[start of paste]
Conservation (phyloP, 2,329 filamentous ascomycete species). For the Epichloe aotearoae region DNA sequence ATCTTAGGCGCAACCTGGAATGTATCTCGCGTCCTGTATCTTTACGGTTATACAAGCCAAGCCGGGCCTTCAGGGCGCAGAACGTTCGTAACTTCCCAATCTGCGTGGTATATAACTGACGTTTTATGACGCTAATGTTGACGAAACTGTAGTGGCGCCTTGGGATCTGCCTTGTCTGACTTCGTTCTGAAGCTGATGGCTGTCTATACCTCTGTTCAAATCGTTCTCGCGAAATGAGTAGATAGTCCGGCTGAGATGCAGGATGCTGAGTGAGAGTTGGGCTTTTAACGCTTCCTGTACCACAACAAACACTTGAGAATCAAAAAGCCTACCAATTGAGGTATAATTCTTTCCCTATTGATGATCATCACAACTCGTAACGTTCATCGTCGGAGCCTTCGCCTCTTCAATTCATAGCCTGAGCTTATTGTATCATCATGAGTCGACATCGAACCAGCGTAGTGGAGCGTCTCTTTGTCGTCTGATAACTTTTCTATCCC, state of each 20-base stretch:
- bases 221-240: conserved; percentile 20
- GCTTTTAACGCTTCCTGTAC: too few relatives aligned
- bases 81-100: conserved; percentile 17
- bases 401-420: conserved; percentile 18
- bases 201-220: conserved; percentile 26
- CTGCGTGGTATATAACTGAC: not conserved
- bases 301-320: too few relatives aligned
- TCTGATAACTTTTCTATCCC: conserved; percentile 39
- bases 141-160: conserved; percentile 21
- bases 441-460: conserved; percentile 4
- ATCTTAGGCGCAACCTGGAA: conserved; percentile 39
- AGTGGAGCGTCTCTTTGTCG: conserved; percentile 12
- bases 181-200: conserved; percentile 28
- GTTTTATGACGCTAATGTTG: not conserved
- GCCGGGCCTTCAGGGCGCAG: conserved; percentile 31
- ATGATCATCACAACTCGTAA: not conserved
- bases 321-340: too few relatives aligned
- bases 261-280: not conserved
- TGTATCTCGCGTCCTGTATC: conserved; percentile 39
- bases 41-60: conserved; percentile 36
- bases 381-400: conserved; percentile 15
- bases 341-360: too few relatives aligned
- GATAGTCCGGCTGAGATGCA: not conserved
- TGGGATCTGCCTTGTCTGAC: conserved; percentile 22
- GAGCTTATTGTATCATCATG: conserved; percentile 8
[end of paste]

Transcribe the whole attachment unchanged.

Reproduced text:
Conservation (phyloP, 2,329 filamentous ascomycete species). For the Epichloe aotearoae region DNA sequence ATCTTAGGCGCAACCTGGAATGTATCTCGCGTCCTGTATCTTTACGGTTATACAAGCCAAGCCGGGCCTTCAGGGCGCAGAACGTTCGTAACTTCCCAATCTGCGTGGTATATAACTGACGTTTTATGACGCTAATGTTGACGAAACTGTAGTGGCGCCTTGGGATCTGCCTTGTCTGACTTCGTTCTGAAGCTGATGGCTGTCTATACCTCTGTTCAAATCGTTCTCGCGAAATGAGTAGATAGTCCGGCTGAGATGCAGGATGCTGAGTGAGAGTTGGGCTTTTAACGCTTCCTGTACCACAACAAACACTTGAGAATCAAAAAGCCTACCAATTGAGGTATAATTCTTTCCCTATTGATGATCATCACAACTCGTAACGTTCATCGTCGGAGCCTTCGCCTCTTCAATTCATAGCCTGAGCTTATTGTATCATCATGAGTCGACATCGAACCAGCGTAGTGGAGCGTCTCTTTGTCGTCTGATAACTTTTCTATCCC, state of each 20-base stretch:
- bases 221-240: conserved; percentile 20
- GCTTTTAACGCTTCCTGTAC: too few relatives aligned
- bases 81-100: conserved; percentile 17
- bases 401-420: conserved; percentile 18
- bases 201-220: conserved; percentile 26
- CTGCGTGGTATATAACTGAC: not conserved
- bases 301-320: too few relatives aligned
- TCTGATAACTTTTCTATCCC: conserved; percentile 39
- bases 141-160: conserved; percentile 21
- bases 441-460: conserved; percentile 4
- ATCTTAGGCGCAACCTGGAA: conserved; percentile 39
- AGTGGAGCGTCTCTTTGTCG: conserved; percentile 12
- bases 181-200: conserved; percentile 28
- GTTTTATGACGCTAATGTTG: not conserved
- GCCGGGCCTTCAGGGCGCAG: conserved; percentile 31
- ATGATCATCACAACTCGTAA: not conserved
- bases 321-340: too few relatives aligned
- bases 261-280: not conserved
- TGTATCTCGCGTCCTGTATC: conserved; percentile 39
- bases 41-60: conserved; percentile 36
- bases 381-400: conserved; percentile 15
- bases 341-360: too few relatives aligned
- GATAGTCCGGCTGAGATGCA: not conserved
- TGGGATCTGCCTTGTCTGAC: conserved; percentile 22
- GAGCTTATTGTATCATCATG: conserved; percentile 8